And then I’ll mention just very quickly if we have time. I guess we do. Two cases are going to be argued later this month both having to do with dogs. More specifically drug detecting dogs and how whether their involvement with police and searching and arresting suspects violates the fourth amendment. Now when I was a reporter at USA Today there was always a rule that if you wrote a story that mentioned, you had to give the dog’s name. So I’ll mention that in the first case, Florida versus Harris the dog was Aldo a German shepherd. And police brought him along when they stopped a car for an expired license. Aldo did a free air snip it’s called and alerted to the car. And Harris was arrested for making methamphetamine. In the other case Florida versus Jardins the dog was Frankie a chocolate lab and police brought him along to a house that had been identified by a tipster as a grow house for marijuana. They went to the front door and Frankie alerted to the presence of marijuana.
Now the issue with these cases is one are dogs reliable enough that when they alert does that create probable cause for a search to proceed. And then the other issue in the house case is whether it’s an invasion of privacy. The court, especially conservatives members have the traditional notion of your home is your castle and they are suspicious when the police get too intrusive in interfering with your privacy in your home. So these will be interesting cases to look at. And the briefs are full of very interesting history-the history of dogs being used as trackers going back to Homer’s Odyssey. And they note that there was a dog that went along with the Navy Seal team that killed Osama Bin Laden.
Thank you so much to all of you for your comments. Those of you in the audience who have questions you are free to line up behind the microphones and use the microphones to ask your questions of our panelists. I see we’ve got one coming on down.
There was some mention of truly obnoxious and odious speech under the first amendment and I’m a little bit more concerned with (well I’m not unconcerned about that)truly obnoxious and odious campaign spending under the first amendment and I think corporate personhood which is the issue behind that which I think is a looming important issue. People can say that Dred Scott was probably the worst decision the court ever made said some people are property biladi and progeny are some property are people. And so I’m wondering whether you all think that teaching law and advocating law and deciding cases should we continue to maintain what’s always seemed something of a fiction to me that it’s mostly about right and wrong rather than right and left? Interestingly judges line up in odd ways. It is Chief Justice Rehnquist who I think always even when it was A1 got corporate personhood right and said we should be following the English rule and corporations are not people and they should never have constitutional rights.
Who would like to take that one?
Well I’ll just mention…since that’s a first amendment issue I guess I’ll take that. The court did have an opportunity to reevaluate the Citizens United decision and the Montana case involving Montana’s regulation of corporate contributions to campaigns. And the court passed up that opportunity.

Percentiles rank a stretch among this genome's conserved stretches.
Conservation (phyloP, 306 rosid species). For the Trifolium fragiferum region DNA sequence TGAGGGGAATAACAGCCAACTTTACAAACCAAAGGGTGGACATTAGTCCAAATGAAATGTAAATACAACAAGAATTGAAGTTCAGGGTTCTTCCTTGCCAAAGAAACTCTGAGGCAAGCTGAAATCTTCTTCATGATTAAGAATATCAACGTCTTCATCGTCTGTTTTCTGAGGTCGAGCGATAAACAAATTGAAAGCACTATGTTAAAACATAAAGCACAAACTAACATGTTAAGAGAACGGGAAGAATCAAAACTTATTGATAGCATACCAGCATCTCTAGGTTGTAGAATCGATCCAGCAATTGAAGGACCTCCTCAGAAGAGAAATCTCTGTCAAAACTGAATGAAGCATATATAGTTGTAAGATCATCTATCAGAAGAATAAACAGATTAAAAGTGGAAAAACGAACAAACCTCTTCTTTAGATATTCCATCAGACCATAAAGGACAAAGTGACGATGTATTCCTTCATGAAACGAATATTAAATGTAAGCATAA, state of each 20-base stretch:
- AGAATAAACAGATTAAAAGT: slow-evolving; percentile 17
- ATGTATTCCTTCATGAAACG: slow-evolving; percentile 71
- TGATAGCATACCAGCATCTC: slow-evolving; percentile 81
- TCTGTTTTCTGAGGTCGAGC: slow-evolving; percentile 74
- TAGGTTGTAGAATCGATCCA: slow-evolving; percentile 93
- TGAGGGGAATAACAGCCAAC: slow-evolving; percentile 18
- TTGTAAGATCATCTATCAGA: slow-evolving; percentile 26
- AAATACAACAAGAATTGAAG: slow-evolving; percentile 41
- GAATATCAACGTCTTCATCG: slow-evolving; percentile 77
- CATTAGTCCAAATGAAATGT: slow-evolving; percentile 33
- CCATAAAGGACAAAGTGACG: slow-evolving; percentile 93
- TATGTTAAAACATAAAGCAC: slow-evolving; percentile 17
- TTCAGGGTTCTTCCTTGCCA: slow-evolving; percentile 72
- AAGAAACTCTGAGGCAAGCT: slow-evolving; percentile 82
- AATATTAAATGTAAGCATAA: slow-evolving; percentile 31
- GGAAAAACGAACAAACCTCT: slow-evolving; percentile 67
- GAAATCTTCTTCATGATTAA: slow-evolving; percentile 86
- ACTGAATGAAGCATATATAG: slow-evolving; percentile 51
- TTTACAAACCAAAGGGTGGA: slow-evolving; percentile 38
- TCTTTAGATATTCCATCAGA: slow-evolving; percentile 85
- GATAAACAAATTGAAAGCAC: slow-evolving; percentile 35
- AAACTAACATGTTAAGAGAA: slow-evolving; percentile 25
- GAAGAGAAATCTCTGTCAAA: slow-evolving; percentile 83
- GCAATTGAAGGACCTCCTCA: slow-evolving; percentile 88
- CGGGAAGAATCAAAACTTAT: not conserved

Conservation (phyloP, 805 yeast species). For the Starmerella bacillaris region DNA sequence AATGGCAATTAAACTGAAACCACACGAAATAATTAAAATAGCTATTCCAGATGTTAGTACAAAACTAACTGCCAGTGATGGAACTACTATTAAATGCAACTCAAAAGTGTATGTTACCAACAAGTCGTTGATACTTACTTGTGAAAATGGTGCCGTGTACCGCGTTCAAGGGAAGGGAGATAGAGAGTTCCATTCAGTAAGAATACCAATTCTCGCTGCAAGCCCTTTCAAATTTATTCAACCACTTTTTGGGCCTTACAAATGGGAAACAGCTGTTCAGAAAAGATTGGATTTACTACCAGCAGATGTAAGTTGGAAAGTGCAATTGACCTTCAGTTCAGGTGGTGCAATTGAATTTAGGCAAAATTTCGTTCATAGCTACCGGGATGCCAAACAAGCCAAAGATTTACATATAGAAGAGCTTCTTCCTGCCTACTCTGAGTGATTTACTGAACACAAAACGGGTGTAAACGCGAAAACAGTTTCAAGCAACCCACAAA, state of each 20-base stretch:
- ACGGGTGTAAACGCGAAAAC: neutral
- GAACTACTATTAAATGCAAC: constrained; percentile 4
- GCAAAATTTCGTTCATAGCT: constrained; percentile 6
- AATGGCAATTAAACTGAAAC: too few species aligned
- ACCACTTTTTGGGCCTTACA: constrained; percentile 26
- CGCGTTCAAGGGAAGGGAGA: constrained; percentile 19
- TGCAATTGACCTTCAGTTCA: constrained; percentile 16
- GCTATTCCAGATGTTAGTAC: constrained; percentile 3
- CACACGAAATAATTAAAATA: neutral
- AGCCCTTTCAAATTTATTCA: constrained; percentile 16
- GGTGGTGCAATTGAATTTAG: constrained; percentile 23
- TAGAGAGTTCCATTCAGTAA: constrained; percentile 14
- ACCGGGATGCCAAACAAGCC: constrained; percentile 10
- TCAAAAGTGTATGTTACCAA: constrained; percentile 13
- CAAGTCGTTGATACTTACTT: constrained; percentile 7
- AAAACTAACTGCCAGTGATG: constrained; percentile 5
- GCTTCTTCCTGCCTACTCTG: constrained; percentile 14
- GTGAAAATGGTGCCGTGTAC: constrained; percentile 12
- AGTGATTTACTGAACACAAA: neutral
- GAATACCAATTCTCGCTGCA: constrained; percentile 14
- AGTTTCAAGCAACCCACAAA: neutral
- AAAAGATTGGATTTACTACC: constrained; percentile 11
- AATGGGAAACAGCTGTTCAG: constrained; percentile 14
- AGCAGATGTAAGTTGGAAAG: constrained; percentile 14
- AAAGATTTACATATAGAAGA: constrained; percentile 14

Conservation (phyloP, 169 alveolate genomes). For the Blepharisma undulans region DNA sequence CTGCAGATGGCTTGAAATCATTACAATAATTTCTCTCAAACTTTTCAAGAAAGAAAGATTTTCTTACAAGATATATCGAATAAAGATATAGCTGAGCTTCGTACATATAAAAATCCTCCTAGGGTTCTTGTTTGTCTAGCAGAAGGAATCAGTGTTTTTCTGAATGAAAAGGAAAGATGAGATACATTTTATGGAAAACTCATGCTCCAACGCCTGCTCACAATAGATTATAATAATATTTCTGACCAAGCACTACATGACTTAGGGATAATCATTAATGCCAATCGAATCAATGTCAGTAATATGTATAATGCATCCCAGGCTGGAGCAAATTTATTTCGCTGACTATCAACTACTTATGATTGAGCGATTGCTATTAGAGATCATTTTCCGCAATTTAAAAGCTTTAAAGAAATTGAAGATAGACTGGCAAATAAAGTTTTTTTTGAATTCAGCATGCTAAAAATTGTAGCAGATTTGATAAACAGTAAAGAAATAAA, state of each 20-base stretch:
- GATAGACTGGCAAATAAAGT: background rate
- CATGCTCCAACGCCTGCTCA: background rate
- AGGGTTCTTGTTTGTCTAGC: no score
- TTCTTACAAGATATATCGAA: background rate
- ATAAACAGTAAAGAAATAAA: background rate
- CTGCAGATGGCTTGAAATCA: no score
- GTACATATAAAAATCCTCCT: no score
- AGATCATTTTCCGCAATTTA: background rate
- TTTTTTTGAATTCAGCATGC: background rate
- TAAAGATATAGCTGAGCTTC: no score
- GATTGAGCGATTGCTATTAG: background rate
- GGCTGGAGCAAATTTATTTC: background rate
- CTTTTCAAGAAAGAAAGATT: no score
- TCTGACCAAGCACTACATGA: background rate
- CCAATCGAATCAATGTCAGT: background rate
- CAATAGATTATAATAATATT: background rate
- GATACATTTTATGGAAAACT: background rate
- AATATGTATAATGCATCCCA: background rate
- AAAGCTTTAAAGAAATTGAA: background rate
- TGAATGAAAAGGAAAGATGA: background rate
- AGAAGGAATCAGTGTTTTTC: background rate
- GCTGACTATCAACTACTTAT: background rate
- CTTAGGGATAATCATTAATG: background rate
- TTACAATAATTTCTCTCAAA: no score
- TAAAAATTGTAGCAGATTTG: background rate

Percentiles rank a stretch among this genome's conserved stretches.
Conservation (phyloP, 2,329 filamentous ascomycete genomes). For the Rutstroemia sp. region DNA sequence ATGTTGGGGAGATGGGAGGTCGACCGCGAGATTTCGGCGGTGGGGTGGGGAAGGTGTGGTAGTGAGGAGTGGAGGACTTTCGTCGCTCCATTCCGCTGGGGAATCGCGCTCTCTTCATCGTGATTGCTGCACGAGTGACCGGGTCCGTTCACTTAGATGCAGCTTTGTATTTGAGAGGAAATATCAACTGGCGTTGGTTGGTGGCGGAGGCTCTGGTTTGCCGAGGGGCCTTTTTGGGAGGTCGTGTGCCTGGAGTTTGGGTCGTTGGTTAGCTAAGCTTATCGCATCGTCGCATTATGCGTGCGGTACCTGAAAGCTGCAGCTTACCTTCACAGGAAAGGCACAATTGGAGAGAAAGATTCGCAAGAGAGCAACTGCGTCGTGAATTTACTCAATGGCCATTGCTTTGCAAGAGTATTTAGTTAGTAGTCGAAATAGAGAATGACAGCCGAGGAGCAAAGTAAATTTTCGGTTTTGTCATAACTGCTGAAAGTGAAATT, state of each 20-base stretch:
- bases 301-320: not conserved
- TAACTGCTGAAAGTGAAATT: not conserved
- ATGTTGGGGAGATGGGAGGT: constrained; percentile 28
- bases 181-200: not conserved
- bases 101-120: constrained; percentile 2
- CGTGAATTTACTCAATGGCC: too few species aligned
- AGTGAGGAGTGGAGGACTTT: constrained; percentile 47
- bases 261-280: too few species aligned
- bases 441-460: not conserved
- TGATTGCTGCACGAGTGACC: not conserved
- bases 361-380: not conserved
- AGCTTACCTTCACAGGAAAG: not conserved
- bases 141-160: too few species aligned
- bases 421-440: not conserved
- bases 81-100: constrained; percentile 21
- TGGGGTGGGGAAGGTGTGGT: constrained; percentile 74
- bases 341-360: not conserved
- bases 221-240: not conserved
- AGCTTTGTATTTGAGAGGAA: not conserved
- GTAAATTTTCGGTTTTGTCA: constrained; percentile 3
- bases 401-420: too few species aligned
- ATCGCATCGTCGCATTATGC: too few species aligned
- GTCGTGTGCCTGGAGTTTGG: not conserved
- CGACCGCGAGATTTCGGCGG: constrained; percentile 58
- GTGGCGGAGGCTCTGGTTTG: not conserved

Isn’t it a perfect example of the lineup of the court? I mean if depending on who wins this election the next two seats at Citizens United would clearly go the other way. The whole country views the court as almost as politicized as congress on Obamacare except for Roberts’s surprise to try to deal with his legacy and everybody sees Kennedy in the middle. Everyone else’s vote was a foregone conclusion and everyone was right about it.
Let me just say this. This is to make a broader point. It would be easier to have the perception from the very high profile case that the court is invariably divided 5:4 with Justice Kennedy in the middle. Most of the time that’s actually not where it is.
I agree and I meant to point out that Rehnquist being on the side of against personhood is against type. I mean clearly he’s the one who voted against corporate personhood whenever he had an opportunity. I thought the liberals completely missed it thinking that by giving rights to corporations it would help them give more rights to other people.
One question that might be able to pull out of that that I was curious as listening to all of you is we hear all of these disparate themes and we hear about many splits among the court and are there themes that we can pull out to describe the Roberts court? Are there any accurate themes? Or is any attempt at labeling the Roberts Court as the court that is the pro first amendment court, right or the court that is going to superintend the legal profession is it just too difficult to characterize it with broad brush? Do any of you have thoughts on that?
Maybe it’s too difficult.
I’ll say just one small observation which is I think the Roberts is a continuation of the Rehnquist court in so far as it’s a very confident court. The court in the modern era has not felt ill at ease in deciding all manner of issues under the sun. I think that confidence will be put to the test when they confront the pending petitions for cert on the same sex marriage issue. That issue arises at the court in a significantly different posture than the question of interracial marriage did in 1967 when at that point only sixteen states in America were in essence holdouts on the question of interracial marriage. 2/3 of the states had flipped already on that question so the court was catching the tail end of a movement. Here I think it’s still very ambiguous. I mean what’s not ambiguous actually I mean most states still disallow same sex marriage and so the question is whether the court wants to kind of get in there and deal with that. And we’ll see.
Kathryn in response to your question I don’t think you could come up with any general articulation that cut across all topics. Within any one topic you might be able to see a theme within I think many of them the decision is sort of ad hoc based on the law and the facts as they come before the court. I mostly do employment cases and the only theme I would say is on the whole it’s better than the lower courts. No, seriously.